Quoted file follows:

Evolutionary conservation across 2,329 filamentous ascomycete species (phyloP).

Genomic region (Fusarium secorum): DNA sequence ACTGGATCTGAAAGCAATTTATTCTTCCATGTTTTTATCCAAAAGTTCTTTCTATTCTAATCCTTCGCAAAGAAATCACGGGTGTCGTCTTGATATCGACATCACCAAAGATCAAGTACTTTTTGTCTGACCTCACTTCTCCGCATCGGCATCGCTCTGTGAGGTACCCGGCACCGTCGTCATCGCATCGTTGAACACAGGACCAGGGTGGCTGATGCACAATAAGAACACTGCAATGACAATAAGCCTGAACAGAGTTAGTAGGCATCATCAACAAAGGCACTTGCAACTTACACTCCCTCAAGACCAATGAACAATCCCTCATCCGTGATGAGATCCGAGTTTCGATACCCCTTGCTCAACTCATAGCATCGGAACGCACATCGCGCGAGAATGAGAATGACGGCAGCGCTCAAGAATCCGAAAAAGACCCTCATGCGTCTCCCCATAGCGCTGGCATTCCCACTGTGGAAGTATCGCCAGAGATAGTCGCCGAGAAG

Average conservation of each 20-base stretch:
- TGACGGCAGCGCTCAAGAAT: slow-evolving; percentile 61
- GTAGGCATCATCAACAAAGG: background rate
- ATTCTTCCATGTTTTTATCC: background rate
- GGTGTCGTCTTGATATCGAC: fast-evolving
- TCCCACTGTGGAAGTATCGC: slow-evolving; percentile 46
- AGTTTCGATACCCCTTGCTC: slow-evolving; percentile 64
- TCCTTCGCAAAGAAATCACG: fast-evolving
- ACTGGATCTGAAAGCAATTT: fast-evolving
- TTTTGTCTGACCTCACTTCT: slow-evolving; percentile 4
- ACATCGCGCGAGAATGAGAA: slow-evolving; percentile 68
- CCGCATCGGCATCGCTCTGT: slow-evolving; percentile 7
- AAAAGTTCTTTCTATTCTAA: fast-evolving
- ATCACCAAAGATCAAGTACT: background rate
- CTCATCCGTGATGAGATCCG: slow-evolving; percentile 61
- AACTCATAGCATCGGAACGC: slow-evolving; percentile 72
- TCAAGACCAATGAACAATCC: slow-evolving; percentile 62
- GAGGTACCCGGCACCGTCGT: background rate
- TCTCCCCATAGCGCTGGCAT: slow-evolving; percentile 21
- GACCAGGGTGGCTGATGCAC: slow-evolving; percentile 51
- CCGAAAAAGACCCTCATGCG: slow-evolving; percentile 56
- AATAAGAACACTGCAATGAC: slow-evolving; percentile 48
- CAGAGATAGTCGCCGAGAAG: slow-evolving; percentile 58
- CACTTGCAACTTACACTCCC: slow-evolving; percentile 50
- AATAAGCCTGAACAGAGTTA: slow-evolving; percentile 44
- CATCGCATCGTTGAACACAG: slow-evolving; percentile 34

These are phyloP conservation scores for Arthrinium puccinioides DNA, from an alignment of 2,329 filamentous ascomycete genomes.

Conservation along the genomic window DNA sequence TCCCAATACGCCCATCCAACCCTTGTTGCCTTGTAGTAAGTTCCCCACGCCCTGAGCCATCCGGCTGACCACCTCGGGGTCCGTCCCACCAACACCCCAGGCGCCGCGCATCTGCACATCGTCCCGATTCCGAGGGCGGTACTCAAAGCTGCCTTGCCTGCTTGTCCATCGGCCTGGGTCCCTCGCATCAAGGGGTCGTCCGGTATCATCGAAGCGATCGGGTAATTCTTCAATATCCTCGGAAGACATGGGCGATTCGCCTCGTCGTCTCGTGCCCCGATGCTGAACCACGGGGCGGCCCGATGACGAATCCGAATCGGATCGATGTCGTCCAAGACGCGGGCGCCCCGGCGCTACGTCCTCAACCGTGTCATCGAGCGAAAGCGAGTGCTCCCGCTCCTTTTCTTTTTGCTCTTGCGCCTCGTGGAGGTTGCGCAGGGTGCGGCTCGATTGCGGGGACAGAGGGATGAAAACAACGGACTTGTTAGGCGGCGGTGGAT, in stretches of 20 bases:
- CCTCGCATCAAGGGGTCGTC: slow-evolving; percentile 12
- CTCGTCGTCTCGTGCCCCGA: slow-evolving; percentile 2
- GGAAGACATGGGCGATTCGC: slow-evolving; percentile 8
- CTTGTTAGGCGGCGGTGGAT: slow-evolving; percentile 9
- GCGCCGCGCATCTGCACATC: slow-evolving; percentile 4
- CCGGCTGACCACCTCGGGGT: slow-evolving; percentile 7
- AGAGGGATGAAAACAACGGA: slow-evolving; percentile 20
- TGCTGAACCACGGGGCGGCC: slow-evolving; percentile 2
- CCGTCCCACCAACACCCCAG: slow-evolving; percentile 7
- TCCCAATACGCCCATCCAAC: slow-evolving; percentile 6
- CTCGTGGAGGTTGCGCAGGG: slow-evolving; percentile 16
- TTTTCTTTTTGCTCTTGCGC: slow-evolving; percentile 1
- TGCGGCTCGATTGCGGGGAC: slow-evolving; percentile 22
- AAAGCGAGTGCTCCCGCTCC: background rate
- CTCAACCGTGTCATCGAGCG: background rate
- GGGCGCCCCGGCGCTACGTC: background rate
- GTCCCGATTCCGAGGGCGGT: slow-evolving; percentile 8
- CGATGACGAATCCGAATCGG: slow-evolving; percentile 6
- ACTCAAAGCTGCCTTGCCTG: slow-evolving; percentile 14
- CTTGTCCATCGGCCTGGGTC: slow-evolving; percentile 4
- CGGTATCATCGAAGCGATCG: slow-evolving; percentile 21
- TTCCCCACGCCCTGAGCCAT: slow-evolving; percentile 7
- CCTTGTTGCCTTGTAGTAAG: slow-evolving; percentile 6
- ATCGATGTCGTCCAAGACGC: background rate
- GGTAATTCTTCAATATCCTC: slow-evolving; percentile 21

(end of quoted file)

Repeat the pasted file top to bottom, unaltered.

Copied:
Evolutionary conservation across 2,329 filamentous ascomycete species (phyloP).

Genomic region (Fusarium secorum): DNA sequence ACTGGATCTGAAAGCAATTTATTCTTCCATGTTTTTATCCAAAAGTTCTTTCTATTCTAATCCTTCGCAAAGAAATCACGGGTGTCGTCTTGATATCGACATCACCAAAGATCAAGTACTTTTTGTCTGACCTCACTTCTCCGCATCGGCATCGCTCTGTGAGGTACCCGGCACCGTCGTCATCGCATCGTTGAACACAGGACCAGGGTGGCTGATGCACAATAAGAACACTGCAATGACAATAAGCCTGAACAGAGTTAGTAGGCATCATCAACAAAGGCACTTGCAACTTACACTCCCTCAAGACCAATGAACAATCCCTCATCCGTGATGAGATCCGAGTTTCGATACCCCTTGCTCAACTCATAGCATCGGAACGCACATCGCGCGAGAATGAGAATGACGGCAGCGCTCAAGAATCCGAAAAAGACCCTCATGCGTCTCCCCATAGCGCTGGCATTCCCACTGTGGAAGTATCGCCAGAGATAGTCGCCGAGAAG

Average conservation of each 20-base stretch:
- TGACGGCAGCGCTCAAGAAT: slow-evolving; percentile 61
- GTAGGCATCATCAACAAAGG: background rate
- ATTCTTCCATGTTTTTATCC: background rate
- GGTGTCGTCTTGATATCGAC: fast-evolving
- TCCCACTGTGGAAGTATCGC: slow-evolving; percentile 46
- AGTTTCGATACCCCTTGCTC: slow-evolving; percentile 64
- TCCTTCGCAAAGAAATCACG: fast-evolving
- ACTGGATCTGAAAGCAATTT: fast-evolving
- TTTTGTCTGACCTCACTTCT: slow-evolving; percentile 4
- ACATCGCGCGAGAATGAGAA: slow-evolving; percentile 68
- CCGCATCGGCATCGCTCTGT: slow-evolving; percentile 7
- AAAAGTTCTTTCTATTCTAA: fast-evolving
- ATCACCAAAGATCAAGTACT: background rate
- CTCATCCGTGATGAGATCCG: slow-evolving; percentile 61
- AACTCATAGCATCGGAACGC: slow-evolving; percentile 72
- TCAAGACCAATGAACAATCC: slow-evolving; percentile 62
- GAGGTACCCGGCACCGTCGT: background rate
- TCTCCCCATAGCGCTGGCAT: slow-evolving; percentile 21
- GACCAGGGTGGCTGATGCAC: slow-evolving; percentile 51
- CCGAAAAAGACCCTCATGCG: slow-evolving; percentile 56
- AATAAGAACACTGCAATGAC: slow-evolving; percentile 48
- CAGAGATAGTCGCCGAGAAG: slow-evolving; percentile 58
- CACTTGCAACTTACACTCCC: slow-evolving; percentile 50
- AATAAGCCTGAACAGAGTTA: slow-evolving; percentile 44
- CATCGCATCGTTGAACACAG: slow-evolving; percentile 34

These are phyloP conservation scores for Arthrinium puccinioides DNA, from an alignment of 2,329 filamentous ascomycete genomes.

Conservation along the genomic window DNA sequence TCCCAATACGCCCATCCAACCCTTGTTGCCTTGTAGTAAGTTCCCCACGCCCTGAGCCATCCGGCTGACCACCTCGGGGTCCGTCCCACCAACACCCCAGGCGCCGCGCATCTGCACATCGTCCCGATTCCGAGGGCGGTACTCAAAGCTGCCTTGCCTGCTTGTCCATCGGCCTGGGTCCCTCGCATCAAGGGGTCGTCCGGTATCATCGAAGCGATCGGGTAATTCTTCAATATCCTCGGAAGACATGGGCGATTCGCCTCGTCGTCTCGTGCCCCGATGCTGAACCACGGGGCGGCCCGATGACGAATCCGAATCGGATCGATGTCGTCCAAGACGCGGGCGCCCCGGCGCTACGTCCTCAACCGTGTCATCGAGCGAAAGCGAGTGCTCCCGCTCCTTTTCTTTTTGCTCTTGCGCCTCGTGGAGGTTGCGCAGGGTGCGGCTCGATTGCGGGGACAGAGGGATGAAAACAACGGACTTGTTAGGCGGCGGTGGAT, in stretches of 20 bases:
- CCTCGCATCAAGGGGTCGTC: slow-evolving; percentile 12
- CTCGTCGTCTCGTGCCCCGA: slow-evolving; percentile 2
- GGAAGACATGGGCGATTCGC: slow-evolving; percentile 8
- CTTGTTAGGCGGCGGTGGAT: slow-evolving; percentile 9
- GCGCCGCGCATCTGCACATC: slow-evolving; percentile 4
- CCGGCTGACCACCTCGGGGT: slow-evolving; percentile 7
- AGAGGGATGAAAACAACGGA: slow-evolving; percentile 20
- TGCTGAACCACGGGGCGGCC: slow-evolving; percentile 2
- CCGTCCCACCAACACCCCAG: slow-evolving; percentile 7
- TCCCAATACGCCCATCCAAC: slow-evolving; percentile 6
- CTCGTGGAGGTTGCGCAGGG: slow-evolving; percentile 16
- TTTTCTTTTTGCTCTTGCGC: slow-evolving; percentile 1
- TGCGGCTCGATTGCGGGGAC: slow-evolving; percentile 22
- AAAGCGAGTGCTCCCGCTCC: background rate
- CTCAACCGTGTCATCGAGCG: background rate
- GGGCGCCCCGGCGCTACGTC: background rate
- GTCCCGATTCCGAGGGCGGT: slow-evolving; percentile 8
- CGATGACGAATCCGAATCGG: slow-evolving; percentile 6
- ACTCAAAGCTGCCTTGCCTG: slow-evolving; percentile 14
- CTTGTCCATCGGCCTGGGTC: slow-evolving; percentile 4
- CGGTATCATCGAAGCGATCG: slow-evolving; percentile 21
- TTCCCCACGCCCTGAGCCAT: slow-evolving; percentile 7
- CCTTGTTGCCTTGTAGTAAG: slow-evolving; percentile 6
- ATCGATGTCGTCCAAGACGC: background rate
- GGTAATTCTTCAATATCCTC: slow-evolving; percentile 21